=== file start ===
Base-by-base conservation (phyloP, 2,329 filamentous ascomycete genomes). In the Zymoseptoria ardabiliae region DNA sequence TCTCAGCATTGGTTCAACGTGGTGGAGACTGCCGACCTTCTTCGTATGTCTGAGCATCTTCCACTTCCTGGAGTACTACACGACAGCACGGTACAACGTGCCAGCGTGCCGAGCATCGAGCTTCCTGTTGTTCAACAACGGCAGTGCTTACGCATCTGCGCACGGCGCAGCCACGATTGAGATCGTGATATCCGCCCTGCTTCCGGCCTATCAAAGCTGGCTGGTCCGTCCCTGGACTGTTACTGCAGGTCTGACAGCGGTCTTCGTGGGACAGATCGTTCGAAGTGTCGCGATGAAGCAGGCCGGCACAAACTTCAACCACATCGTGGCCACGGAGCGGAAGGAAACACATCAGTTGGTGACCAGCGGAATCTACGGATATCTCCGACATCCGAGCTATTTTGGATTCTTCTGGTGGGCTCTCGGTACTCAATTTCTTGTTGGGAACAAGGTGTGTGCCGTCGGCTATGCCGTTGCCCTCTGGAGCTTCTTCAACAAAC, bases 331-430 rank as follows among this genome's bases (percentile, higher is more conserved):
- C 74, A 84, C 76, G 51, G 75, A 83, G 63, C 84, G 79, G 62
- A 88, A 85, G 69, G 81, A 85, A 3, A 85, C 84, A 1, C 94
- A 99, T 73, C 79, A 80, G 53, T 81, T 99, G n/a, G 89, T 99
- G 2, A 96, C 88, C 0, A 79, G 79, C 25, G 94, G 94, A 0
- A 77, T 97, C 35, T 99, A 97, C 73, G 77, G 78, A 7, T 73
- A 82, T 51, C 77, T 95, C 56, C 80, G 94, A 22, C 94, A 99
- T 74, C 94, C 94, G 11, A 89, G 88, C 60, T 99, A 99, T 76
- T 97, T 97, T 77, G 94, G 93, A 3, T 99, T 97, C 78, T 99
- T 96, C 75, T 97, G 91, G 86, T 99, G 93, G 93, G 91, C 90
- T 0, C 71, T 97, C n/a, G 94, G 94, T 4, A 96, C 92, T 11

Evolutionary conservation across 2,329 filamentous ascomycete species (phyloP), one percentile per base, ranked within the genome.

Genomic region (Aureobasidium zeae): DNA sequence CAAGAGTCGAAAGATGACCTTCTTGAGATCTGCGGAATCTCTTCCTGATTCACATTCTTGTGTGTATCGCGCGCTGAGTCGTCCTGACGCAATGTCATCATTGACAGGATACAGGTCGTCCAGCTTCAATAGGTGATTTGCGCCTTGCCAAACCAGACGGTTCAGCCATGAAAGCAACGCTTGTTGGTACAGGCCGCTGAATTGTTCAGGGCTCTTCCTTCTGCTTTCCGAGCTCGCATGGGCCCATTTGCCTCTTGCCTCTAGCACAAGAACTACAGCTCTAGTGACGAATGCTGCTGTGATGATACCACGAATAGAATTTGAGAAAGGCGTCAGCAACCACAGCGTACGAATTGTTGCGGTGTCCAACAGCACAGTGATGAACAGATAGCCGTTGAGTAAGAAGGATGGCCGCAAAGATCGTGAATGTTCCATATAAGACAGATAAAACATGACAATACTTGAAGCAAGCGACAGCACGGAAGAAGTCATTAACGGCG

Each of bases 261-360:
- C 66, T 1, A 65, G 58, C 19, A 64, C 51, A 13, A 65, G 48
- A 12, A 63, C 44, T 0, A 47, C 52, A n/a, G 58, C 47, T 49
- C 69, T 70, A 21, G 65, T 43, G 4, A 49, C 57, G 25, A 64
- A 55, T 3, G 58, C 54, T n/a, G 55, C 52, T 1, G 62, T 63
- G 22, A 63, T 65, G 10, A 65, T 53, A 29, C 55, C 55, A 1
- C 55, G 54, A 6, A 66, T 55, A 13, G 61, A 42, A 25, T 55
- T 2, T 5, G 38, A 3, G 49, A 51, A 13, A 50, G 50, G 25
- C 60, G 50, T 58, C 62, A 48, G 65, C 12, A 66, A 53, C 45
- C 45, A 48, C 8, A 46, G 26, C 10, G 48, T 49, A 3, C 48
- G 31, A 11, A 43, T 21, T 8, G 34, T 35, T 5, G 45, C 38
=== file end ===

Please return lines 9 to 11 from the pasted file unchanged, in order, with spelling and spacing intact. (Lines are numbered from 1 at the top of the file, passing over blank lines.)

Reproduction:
- T 97, T 97, T 77, G 94, G 93, A 3, T 99, T 97, C 78, T 99
- T 96, C 75, T 97, G 91, G 86, T 99, G 93, G 93, G 91, C 90
- T 0, C 71, T 97, C n/a, G 94, G 94, T 4, A 96, C 92, T 11